B. Count I: Violation of 42 U.S.C. § 1983
Under Count I, Blackston argues that "[t]he sexual harassment that Plaintiff was subjected to by Defendant McErlane was unwelcome. Not only was the harassment subjectively offensive but a reasonable person subjected to the same condition would have found the conduct offensive as well." Am. Compl. ¶ 49. Because "Defendant McErlane's conduct was willful, wanton, malicious, and in reckless disregard to Plaintiff's civil rights," Blackston contends that he "is entitled to receive an award for punitive damages." Id. ¶ 51.
Defendants NJT, Wiseman, and Pawlik urge that to the extent Blackston meant to direct Count I against them, "it does not allege facts sufficient to place [them] on notice of the claims against [them] and should be dismissed as to [them]." NJT, Wiseman, & Pawlik's Br. in Supp. of Mot. for J. on the Pleadings ("Joint Brief") at 9, 24. We do not construe the Amended Complaint to assert Count I against NJT, Wiseman, and Pawlik, since no mention is made of them, and therefore we need not dismiss this claim as to them.
McErlane, for his part, argues that "Plaintiff's claim is fatally flawed as Plaintiff has not alleged that Defendant McErlane acted under 'color of state law.'" McErlane's Br. in Supp. of Mot. for J. on the Pleadings ("McErlane Brief") at 9. It is certainly true that "[t]o state a claim under § 1983, a plaintiff must allege the violation of a right secured by the Constitution and laws of the United States, and must show that the alleged deprivation was committed by a person acting under color of state law." West v. Atkins, 487 U.S. 42, 48 (1988). Moreover, "[t]he traditional definition of acting under color of state law requires that the defendant in a § 1983 action have exercised power possessed by virtue of state law and made possible only because the wrongdoer is clothed with the authority of state law." Id. at 49 (internal quotation marks omitted).
McErlane claims that "what Plaintiff alleges is an isolated incident of horseplay by a co-employee which had no connection to the State of New Jersey or Defendant McErlane's position with Defendant NJT." McErlane Brief at 11. In response, Blackston merely re-asserts that "defendant William McErlane, a state employee, was personally involved in depriving Plaintiff's [sic] of his rights secured under the Constitution." Pl.'s Resp. to Def. McErlane's Mot. for J. on Pleadings ("Pl.'s Resp. to McErlane Mot.") at 9. Because we agree that Blackston has not alleged any facts suggesting that McErlane's alleged behavior was "made possible only because [he] is clothed with the authority of state law," West, 487 U.S. at 49, Blackston has not made out a § 1983 claim against McErlane. Accordingly, we will dismiss Count I in its entirety.
C. Count II: Violation of 42 U.S.C. § 1981
Under Count II, Blackston claims that "Defendants New Jersey Transit Corporation, Leroy Cooper, and George Wiseman are strictly liable to Plaintiff for violations of 42 U.S.C [sic] Section 1981." Am. Compl. ¶ 53. Blackston argues that "Plaintiff was subjected to a charge being filed against him for conduct unbecoming a New Jersey Transit Corporation employee in direct retaliation for his notifying said offices of Defendant McErlane's illegal conduct. In addition, Plaintiff's Family Medical Leave was unjustly scrutinized not even five months after its initial approval." Id. ¶ 54.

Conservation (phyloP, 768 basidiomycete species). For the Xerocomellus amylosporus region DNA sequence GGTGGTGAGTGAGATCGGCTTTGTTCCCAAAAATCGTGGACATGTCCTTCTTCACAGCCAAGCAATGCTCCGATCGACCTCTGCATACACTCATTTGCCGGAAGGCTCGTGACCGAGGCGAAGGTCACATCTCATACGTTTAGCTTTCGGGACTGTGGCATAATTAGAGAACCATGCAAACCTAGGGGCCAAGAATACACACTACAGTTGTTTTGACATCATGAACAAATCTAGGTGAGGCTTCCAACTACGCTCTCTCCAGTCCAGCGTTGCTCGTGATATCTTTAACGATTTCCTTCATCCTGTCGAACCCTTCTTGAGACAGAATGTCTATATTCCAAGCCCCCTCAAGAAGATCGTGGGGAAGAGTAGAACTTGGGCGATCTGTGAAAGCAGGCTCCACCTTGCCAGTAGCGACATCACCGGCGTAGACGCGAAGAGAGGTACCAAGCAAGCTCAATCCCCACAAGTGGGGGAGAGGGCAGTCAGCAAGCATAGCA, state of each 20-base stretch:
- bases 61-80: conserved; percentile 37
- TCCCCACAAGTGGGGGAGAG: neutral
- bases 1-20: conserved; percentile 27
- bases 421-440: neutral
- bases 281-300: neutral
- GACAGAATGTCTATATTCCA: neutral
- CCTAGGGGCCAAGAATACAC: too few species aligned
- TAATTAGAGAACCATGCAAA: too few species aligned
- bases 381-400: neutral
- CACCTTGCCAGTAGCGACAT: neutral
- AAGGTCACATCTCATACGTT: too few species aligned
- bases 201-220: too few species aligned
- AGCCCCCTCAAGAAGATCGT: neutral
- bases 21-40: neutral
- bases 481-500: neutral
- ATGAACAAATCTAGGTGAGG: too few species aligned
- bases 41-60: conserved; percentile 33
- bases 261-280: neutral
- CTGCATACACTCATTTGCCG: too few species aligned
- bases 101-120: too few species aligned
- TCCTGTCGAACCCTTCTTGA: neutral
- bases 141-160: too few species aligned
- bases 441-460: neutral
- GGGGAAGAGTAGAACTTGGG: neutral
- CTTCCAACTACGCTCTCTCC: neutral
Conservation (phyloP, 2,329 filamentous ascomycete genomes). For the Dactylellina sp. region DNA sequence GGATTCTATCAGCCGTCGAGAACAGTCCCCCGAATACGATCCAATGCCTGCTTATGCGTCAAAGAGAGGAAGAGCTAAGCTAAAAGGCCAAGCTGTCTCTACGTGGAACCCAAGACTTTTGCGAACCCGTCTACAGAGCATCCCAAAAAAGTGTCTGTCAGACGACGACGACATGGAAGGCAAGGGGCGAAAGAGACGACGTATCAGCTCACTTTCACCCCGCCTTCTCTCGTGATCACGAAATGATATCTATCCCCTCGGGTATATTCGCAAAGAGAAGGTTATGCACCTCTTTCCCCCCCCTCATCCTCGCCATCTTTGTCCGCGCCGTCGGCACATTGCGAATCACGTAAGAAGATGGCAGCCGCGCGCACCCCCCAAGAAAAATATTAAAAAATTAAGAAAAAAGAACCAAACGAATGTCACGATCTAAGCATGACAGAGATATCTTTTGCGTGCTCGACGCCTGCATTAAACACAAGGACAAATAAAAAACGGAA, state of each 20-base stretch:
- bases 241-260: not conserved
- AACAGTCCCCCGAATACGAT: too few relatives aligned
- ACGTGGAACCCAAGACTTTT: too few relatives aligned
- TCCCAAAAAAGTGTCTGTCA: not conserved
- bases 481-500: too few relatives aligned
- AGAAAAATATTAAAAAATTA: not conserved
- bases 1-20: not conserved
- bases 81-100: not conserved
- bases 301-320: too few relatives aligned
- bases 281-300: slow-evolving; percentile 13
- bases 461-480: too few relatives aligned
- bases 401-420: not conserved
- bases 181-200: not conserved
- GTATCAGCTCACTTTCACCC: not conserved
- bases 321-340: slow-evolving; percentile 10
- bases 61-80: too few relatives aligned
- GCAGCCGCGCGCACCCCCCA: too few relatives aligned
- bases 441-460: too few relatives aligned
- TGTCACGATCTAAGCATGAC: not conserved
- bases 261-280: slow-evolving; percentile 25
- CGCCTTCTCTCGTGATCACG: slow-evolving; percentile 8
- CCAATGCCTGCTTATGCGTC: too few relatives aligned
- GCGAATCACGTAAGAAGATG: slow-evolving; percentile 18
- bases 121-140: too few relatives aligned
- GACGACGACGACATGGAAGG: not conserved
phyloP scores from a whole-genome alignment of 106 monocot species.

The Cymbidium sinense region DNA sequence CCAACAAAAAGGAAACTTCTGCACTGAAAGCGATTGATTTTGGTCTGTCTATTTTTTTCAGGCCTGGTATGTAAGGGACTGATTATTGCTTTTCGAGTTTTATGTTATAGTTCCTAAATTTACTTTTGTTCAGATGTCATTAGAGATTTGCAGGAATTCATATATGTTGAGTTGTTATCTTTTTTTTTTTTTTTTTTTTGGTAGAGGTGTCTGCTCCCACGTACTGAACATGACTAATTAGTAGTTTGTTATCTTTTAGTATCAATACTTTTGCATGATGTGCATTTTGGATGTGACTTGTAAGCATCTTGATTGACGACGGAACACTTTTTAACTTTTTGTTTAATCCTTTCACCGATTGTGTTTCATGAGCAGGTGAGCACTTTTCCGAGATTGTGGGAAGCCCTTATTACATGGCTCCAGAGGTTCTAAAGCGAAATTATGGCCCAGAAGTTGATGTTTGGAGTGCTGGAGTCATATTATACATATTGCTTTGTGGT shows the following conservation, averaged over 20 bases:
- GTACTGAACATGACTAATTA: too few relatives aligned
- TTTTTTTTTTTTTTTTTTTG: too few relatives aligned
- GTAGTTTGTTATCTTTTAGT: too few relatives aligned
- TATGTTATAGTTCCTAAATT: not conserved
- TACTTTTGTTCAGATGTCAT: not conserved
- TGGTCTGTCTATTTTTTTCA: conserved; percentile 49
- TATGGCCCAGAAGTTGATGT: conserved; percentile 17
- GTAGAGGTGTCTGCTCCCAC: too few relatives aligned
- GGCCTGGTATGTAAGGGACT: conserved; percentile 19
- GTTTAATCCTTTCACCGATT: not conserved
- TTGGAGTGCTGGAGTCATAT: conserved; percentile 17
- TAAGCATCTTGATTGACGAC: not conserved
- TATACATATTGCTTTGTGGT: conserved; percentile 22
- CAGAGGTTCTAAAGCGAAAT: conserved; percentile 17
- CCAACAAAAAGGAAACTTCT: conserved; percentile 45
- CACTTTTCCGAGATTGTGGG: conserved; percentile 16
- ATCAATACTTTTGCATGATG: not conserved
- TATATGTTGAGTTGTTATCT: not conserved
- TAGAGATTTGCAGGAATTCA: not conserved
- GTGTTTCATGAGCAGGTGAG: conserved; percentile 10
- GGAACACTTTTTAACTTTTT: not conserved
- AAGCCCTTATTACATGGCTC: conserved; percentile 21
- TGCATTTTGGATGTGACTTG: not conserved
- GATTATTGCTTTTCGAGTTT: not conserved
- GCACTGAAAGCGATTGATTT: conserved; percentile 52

NJT responds with jurisprudence from our Court of Appeals holding that "the express cause of action for damages created by Section 1983 constitutes the exclusive federal remedy for violation of the rights guaranteed in Section 1981 by state governmental units." Joint Brief at 14 (quoting McGovern v. City of Phila., 554 F.3d 114, 121 (3d Cir. 2009)).
Blackston does not directly address this argument, but the following might constitute an oblique response:
A plaintiff can not [sic] prevail under 42 U.S.C [sic] Section 1983 without establishing an underlying violation of federal law. To establish a claim under this section, the plaintiff must show the deprivation of a right secured by the Constitution and the laws of the United States. Plaintiff has successfully established that he has an underlying claim pursuant [sic] Title VII and 42 U.S.C. section 1981.
Pl.'s Resp. to Defs.' Mot. for J. on Pleadings ("Pl.'s Resp. to Joint Mot.") at 14. To the extent that this represents Blackston's attempt to assert a claim against NJT based on violations of 42 U.S.C. § 1983, it does not cure his failure to lodge a complaint that includes such a claim. Because NJT correctly contends that a plaintiff has no private right of action against state actors under § 1981, and because Blackston made no claim under § 1983 against NJT in his amended complaint, we will dismiss Count II as to NJT.
Defendant Wiseman contends that Blackston's only allegation as to defendant Wiseman is that he was allegedly notified at some point about the incident [with McErlane] but failed to take any further action on his own. Neither [Wiseman nor Pawlik] is factually alleged to have engaged in any intentional discrimination as to the plaintiff.
Joint Brief at 26. To this Blackston responds: